Automated full-threshold visual field testing is an important assessment your optometrist may recommend as part of your comprehensive eye examination. Visual field testing is used to evaluate how well the periphery of your vision is functioning; this is different to testing your central vision using standard letter charts in the exam room. The test helps to detect and monitor eye conditions - early detection is the best practice to ensure your best vision is maintained.
Many ocular conditions such as glaucoma, retinal vein occlusion, optic neuropathy, brain tumours and stroke can lead to visual field defects. It is important to measure these defects to help the diagnosis of new conditions and monitor the progression of known eye conditions. 50% of the eye’s retinal nerves can be lost before a patient notices a visual field defect themselves - this highlights why early detection of these conditions with the help of a visual field analyser is essential.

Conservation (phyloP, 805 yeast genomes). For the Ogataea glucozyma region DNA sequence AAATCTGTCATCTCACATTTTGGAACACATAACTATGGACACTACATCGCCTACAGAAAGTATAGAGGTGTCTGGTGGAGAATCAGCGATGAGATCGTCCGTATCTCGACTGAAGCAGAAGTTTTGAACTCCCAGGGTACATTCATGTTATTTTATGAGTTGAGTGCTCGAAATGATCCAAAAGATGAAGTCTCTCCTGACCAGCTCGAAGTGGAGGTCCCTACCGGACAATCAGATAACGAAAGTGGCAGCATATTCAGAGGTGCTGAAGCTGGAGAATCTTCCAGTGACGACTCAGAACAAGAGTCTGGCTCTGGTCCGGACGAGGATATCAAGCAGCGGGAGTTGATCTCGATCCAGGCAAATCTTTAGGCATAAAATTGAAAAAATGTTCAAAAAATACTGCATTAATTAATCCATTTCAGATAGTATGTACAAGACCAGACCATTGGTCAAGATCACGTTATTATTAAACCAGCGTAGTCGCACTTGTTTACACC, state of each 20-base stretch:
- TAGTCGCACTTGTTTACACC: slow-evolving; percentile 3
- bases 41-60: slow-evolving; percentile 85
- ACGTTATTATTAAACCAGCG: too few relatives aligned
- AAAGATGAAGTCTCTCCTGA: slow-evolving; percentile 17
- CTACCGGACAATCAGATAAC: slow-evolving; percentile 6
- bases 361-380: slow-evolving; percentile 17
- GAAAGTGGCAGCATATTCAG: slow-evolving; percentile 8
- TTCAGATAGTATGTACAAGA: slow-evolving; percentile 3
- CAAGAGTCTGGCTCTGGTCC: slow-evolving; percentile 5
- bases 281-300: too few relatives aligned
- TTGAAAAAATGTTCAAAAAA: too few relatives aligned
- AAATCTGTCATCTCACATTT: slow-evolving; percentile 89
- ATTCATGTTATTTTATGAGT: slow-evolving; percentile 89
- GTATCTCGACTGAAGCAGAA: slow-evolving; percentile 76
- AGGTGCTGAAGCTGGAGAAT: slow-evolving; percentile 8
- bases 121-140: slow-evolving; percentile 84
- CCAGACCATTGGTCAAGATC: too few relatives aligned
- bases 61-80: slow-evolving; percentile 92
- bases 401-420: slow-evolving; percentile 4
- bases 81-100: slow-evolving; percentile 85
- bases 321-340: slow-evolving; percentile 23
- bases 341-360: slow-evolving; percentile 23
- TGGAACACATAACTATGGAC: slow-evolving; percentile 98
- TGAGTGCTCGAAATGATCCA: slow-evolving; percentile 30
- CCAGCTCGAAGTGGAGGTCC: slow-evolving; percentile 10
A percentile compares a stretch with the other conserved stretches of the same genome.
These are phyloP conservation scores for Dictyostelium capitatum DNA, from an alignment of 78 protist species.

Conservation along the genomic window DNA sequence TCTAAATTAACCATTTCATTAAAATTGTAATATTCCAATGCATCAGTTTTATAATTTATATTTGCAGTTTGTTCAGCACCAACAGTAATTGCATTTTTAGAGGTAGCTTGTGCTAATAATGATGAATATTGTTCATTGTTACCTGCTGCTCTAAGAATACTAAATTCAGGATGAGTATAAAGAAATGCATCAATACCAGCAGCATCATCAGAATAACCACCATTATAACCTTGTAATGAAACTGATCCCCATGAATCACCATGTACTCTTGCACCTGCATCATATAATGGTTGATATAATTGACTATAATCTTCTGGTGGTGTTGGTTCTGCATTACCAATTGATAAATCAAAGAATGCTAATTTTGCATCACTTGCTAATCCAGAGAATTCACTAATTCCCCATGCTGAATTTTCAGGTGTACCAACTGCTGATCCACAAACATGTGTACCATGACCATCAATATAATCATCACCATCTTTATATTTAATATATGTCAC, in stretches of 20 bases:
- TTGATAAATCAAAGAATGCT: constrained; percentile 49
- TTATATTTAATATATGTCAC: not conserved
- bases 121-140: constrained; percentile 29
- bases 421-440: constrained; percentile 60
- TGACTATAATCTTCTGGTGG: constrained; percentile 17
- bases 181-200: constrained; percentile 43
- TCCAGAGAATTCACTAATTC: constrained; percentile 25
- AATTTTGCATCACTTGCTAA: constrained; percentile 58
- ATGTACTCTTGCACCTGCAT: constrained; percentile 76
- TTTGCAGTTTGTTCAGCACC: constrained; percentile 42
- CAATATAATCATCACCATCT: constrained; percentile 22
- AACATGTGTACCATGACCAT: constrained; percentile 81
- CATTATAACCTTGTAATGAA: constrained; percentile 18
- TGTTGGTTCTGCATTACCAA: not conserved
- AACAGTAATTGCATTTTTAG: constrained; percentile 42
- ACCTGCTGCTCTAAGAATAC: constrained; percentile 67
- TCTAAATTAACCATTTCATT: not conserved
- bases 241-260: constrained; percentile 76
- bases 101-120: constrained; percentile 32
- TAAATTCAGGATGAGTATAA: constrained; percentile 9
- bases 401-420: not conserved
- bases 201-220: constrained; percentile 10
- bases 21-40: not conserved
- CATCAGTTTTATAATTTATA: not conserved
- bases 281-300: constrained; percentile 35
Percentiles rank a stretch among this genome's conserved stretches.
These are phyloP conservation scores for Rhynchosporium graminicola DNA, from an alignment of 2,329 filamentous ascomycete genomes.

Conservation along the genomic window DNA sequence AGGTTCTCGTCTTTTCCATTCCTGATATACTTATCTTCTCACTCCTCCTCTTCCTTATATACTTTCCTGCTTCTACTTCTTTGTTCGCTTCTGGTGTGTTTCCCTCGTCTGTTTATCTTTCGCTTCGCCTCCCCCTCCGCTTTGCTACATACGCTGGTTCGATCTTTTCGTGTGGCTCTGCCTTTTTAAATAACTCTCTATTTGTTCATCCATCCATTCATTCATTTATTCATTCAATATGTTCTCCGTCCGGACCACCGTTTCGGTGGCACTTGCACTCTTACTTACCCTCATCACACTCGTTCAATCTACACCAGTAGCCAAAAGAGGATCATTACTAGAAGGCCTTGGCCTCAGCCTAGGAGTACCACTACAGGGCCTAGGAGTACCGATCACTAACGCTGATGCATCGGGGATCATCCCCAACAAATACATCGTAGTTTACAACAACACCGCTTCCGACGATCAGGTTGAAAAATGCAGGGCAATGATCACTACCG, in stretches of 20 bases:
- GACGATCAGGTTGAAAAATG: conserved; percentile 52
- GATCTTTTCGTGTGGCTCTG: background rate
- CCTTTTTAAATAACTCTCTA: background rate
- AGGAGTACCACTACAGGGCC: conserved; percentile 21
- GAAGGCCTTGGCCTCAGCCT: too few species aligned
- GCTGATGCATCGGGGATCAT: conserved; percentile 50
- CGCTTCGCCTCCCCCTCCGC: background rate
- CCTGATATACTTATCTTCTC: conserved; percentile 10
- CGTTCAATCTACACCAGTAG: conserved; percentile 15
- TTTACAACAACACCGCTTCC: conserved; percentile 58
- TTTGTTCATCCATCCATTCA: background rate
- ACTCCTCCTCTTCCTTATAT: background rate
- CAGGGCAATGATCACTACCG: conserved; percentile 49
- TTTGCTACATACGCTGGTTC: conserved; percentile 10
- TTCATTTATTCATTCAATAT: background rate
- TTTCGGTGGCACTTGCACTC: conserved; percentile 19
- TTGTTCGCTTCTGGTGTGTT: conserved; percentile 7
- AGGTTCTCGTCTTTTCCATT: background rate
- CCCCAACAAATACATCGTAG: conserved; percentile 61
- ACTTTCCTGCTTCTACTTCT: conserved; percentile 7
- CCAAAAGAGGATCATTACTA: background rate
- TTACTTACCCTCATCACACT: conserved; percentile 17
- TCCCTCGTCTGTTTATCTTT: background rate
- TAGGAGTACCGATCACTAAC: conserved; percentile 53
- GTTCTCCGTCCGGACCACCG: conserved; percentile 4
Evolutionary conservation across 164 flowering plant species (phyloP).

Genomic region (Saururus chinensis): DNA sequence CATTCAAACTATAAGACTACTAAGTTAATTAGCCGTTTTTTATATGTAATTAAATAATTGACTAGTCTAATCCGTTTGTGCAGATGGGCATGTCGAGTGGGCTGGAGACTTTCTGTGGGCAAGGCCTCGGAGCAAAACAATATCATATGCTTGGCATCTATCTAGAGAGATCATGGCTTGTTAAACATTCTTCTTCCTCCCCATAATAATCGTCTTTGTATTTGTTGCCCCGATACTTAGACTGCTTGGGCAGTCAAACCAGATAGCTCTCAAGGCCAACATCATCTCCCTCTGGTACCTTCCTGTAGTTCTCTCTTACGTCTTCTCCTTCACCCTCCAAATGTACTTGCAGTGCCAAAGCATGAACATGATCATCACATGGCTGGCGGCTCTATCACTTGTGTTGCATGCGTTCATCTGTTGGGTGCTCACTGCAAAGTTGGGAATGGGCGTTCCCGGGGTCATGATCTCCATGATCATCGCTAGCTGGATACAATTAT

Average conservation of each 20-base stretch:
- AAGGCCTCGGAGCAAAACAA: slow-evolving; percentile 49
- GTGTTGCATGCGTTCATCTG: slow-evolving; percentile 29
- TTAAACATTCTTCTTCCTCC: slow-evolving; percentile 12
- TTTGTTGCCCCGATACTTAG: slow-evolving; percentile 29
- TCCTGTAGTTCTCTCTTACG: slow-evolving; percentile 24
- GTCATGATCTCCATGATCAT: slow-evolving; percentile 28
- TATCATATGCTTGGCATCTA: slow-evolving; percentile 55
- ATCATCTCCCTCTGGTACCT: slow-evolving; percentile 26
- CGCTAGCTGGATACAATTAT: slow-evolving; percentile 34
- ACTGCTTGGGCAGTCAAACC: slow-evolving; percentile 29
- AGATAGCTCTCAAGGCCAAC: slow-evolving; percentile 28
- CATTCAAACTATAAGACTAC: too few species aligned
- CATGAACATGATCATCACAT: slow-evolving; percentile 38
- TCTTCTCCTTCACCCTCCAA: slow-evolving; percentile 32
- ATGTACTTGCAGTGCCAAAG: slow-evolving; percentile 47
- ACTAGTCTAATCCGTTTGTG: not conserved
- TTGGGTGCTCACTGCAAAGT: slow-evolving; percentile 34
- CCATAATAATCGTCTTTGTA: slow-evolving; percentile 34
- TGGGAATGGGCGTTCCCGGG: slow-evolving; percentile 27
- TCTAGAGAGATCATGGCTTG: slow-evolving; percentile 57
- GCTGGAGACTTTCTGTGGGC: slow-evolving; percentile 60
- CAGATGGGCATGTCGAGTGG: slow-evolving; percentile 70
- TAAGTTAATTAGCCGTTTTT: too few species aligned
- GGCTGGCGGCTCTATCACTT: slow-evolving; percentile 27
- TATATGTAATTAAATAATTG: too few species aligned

At our city practice we use the Medmont M700 Visual Field Analyser. A visual field test is generally performed one eye at a time and takes approximately 5-10 minutes per eye, with you pressing a button whenever a spot of light appears in your peripheral vision. These tests get easier with practice, so don’t be surprised if you miss a few spots in your first run!
The retinal photograph below shows a patient with advanced glaucoma in the left eye. The optic nerve is quite excavated due to significant nerve fibre loss.
This has lead to a visual field defect as seen in the test below. Sadly, as you can see, most of the top half of this patient’s vision is now irreversibly blind.
Visual Field Test. Note: The NO means zero vision. Corresponding areas of the retina have been superimposed over the visual field to show which part of the retina has lost its sight.
In the early stages of glaucoma, only the peripheral vision is affected. Most people will not notice the peripheral vision loss until it is too late. Regular eye tests and early detection will prevent this from ever occurring.